(AFP) -Top Indian car maker Maruti Suzuki announced Thursday a 33.6 percent fall in net profit in the fourth quarter, hit by increased competition and rising input and depreciation costs.

Maruti, majority owned by Japan’s Suzuki Motor Corp., reported net profit of 2.98 billion rupees (74 million dollars) against 4.49 billion rupees for the fourth quarter ended March 2007, on sales of 50.69 billion rupees.
For the full-year 2007-2008, Maruti’s profit rose 10.9 percent to 17.8 billion rupees on sales that climbed 23.2 percent to 188.23 billion rupees.

Maruti shares fell 15.2 rupees or two percent to close at 745.95, after recovering from the day’s low of 728.7. Its earnings were seen as in-line with expectations.

Depreciation in the fourth quarter surged to 3.11 billion rupees from 718.2 million rupees, the company said in a statement.
“For a tighter and more prudent financial reporting, the company has voluntarily adopted shorter depreciation cycles for its equipment and tooling assets,” it said.
Maruti, which commands the lion’s share of the fast-growing Indian car market, posted record sales in the fiscal year through to March 2008, at 764,842 vehicles.

“Maruti’s earnings met expectations. The company is likely to show strong sales in the year to March 2009 with new products in the pipeline,” said Abhishek Banerjee, an automobile analyst with brokerage Religare Securities.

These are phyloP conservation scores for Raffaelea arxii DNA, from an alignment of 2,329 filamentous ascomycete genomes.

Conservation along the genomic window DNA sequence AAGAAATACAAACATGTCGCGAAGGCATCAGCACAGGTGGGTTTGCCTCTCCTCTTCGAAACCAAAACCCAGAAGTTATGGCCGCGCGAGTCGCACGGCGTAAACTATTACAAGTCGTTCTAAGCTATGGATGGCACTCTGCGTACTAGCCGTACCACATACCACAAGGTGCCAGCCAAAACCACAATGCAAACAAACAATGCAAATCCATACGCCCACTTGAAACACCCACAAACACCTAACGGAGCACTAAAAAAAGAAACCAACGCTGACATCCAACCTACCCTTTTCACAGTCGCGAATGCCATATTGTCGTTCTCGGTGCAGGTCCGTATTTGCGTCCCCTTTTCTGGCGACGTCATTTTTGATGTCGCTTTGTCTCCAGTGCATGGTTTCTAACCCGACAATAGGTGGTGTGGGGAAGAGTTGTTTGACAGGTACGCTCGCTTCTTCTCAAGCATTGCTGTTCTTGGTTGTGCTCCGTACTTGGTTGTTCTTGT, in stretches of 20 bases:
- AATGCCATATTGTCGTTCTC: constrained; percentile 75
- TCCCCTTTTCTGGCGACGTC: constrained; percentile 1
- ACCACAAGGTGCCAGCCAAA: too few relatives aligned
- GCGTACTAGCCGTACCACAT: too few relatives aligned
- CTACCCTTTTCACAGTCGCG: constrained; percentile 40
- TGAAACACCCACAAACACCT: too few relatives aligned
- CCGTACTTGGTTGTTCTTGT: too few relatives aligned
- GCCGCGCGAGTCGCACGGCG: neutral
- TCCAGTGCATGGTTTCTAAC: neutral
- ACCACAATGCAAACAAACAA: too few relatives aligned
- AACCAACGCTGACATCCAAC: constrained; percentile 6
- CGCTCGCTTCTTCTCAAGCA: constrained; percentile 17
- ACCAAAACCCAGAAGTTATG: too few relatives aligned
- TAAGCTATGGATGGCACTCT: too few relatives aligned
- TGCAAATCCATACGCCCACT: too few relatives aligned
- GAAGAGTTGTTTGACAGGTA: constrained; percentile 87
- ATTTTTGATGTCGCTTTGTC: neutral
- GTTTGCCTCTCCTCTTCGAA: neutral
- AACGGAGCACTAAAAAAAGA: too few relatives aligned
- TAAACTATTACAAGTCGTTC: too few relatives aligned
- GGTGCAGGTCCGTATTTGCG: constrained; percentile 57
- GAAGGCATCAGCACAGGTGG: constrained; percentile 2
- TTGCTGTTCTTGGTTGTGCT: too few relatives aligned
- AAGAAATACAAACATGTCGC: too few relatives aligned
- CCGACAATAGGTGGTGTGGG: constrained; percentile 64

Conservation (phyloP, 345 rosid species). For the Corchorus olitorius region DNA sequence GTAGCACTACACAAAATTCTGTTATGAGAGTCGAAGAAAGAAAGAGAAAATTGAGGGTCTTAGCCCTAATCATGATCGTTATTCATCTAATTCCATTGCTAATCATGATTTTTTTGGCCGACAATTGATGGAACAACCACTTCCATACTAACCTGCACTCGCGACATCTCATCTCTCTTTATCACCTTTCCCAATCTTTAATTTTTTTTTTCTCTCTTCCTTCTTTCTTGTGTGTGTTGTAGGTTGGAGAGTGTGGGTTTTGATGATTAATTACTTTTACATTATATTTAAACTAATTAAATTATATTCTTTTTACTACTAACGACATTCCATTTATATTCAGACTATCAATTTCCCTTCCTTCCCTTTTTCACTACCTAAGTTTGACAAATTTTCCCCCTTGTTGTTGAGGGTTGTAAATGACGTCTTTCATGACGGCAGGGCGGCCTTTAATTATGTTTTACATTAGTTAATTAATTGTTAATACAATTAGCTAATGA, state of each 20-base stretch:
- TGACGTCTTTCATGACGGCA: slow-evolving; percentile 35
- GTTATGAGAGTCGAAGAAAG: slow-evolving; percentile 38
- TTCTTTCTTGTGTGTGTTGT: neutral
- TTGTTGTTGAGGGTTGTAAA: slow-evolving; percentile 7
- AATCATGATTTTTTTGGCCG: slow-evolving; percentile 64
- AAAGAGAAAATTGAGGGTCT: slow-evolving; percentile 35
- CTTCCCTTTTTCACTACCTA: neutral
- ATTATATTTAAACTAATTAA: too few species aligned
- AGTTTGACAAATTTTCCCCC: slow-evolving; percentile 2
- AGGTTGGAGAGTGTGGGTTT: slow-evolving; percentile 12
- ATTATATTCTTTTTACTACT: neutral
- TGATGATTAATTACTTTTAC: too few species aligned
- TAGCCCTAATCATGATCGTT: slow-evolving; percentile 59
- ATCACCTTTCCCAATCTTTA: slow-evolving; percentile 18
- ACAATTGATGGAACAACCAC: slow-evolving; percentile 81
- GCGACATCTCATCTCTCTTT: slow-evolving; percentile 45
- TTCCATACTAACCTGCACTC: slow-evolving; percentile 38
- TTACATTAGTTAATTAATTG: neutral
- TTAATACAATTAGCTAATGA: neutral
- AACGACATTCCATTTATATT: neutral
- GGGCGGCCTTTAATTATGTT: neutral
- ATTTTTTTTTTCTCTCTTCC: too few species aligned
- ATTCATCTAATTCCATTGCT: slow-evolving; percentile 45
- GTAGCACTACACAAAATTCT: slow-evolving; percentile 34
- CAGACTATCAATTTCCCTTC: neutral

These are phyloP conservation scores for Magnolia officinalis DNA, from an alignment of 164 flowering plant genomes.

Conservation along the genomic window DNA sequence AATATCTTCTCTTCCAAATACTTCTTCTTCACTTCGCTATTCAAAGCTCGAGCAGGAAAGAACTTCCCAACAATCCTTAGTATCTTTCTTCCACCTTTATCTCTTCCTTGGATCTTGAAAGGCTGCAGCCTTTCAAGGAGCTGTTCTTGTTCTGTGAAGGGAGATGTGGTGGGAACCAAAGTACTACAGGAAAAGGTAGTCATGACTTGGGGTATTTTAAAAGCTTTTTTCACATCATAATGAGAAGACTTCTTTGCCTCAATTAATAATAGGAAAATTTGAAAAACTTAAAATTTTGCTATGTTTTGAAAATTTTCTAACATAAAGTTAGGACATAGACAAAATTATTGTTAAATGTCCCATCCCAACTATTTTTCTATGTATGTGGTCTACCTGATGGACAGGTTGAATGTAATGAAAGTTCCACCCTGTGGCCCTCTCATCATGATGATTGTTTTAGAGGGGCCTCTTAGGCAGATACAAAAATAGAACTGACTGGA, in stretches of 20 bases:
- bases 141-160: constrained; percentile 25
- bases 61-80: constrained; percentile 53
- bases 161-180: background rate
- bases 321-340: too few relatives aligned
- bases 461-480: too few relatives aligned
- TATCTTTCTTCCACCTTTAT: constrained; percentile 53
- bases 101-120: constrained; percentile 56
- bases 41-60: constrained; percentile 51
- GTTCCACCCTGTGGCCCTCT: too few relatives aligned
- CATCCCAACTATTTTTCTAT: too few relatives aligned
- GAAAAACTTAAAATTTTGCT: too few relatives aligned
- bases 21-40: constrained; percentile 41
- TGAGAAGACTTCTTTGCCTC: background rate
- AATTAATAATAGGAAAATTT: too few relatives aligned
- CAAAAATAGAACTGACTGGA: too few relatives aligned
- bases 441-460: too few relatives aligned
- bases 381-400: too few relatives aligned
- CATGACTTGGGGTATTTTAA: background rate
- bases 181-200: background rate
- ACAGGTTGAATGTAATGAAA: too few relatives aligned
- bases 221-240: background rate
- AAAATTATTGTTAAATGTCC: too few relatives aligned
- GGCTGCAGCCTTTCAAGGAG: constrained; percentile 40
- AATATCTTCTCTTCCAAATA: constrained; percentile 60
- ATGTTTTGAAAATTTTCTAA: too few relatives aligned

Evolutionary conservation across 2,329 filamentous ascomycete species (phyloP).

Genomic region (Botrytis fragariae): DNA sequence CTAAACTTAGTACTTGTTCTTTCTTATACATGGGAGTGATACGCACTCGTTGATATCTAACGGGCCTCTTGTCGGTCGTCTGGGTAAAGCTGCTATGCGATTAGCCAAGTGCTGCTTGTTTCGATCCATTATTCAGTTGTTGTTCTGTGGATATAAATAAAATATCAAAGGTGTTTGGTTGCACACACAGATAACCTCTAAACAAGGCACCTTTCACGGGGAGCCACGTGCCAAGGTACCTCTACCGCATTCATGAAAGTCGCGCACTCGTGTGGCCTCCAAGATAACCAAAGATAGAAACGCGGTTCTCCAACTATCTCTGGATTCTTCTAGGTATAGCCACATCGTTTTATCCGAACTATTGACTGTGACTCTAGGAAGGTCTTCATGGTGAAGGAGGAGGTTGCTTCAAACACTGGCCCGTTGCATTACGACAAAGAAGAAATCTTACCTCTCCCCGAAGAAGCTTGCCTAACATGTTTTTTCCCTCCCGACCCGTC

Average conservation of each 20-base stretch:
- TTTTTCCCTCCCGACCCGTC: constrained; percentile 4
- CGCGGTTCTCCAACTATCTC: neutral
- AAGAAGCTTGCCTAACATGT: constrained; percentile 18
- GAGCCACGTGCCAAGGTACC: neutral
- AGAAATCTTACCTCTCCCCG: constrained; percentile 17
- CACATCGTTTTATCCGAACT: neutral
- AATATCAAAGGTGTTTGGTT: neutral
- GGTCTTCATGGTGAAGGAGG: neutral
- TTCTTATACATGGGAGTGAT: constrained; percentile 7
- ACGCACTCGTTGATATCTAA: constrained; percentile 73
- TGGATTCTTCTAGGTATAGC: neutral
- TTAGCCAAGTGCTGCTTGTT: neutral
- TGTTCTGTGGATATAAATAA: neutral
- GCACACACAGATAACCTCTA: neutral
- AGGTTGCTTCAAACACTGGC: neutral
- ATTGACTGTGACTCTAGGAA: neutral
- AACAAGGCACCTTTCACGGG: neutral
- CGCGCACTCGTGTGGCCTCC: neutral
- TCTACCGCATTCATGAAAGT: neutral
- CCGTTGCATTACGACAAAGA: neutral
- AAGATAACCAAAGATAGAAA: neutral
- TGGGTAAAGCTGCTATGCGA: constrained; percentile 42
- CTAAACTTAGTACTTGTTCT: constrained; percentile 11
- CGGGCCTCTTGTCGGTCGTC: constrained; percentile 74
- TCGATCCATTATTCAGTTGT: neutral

“Maruti’s strategy is focussed on rural market expansion and innovation,” he said.

But competition is growing, notably from rivals Hyundai Motors and Tata Motors.
Interest rate hikes and other measures to curb credit growth amid high inflation have also slowed demand for cars in the world’s second-fastest growing automobile market.
In December, Suzuki said it would launch its next new car from India, aiming at European buyers, as it invests 1.8 billion dollars in making India a global production hub.

Analysts forecast India will continue to be one of the world’s fastest-expanding vehicle markets as middle-class incomes keep climbing and the government builds new highways to criss-cross the nation.
Maruti Udyog changed its official name earlier this year to Maruti Suzuki India.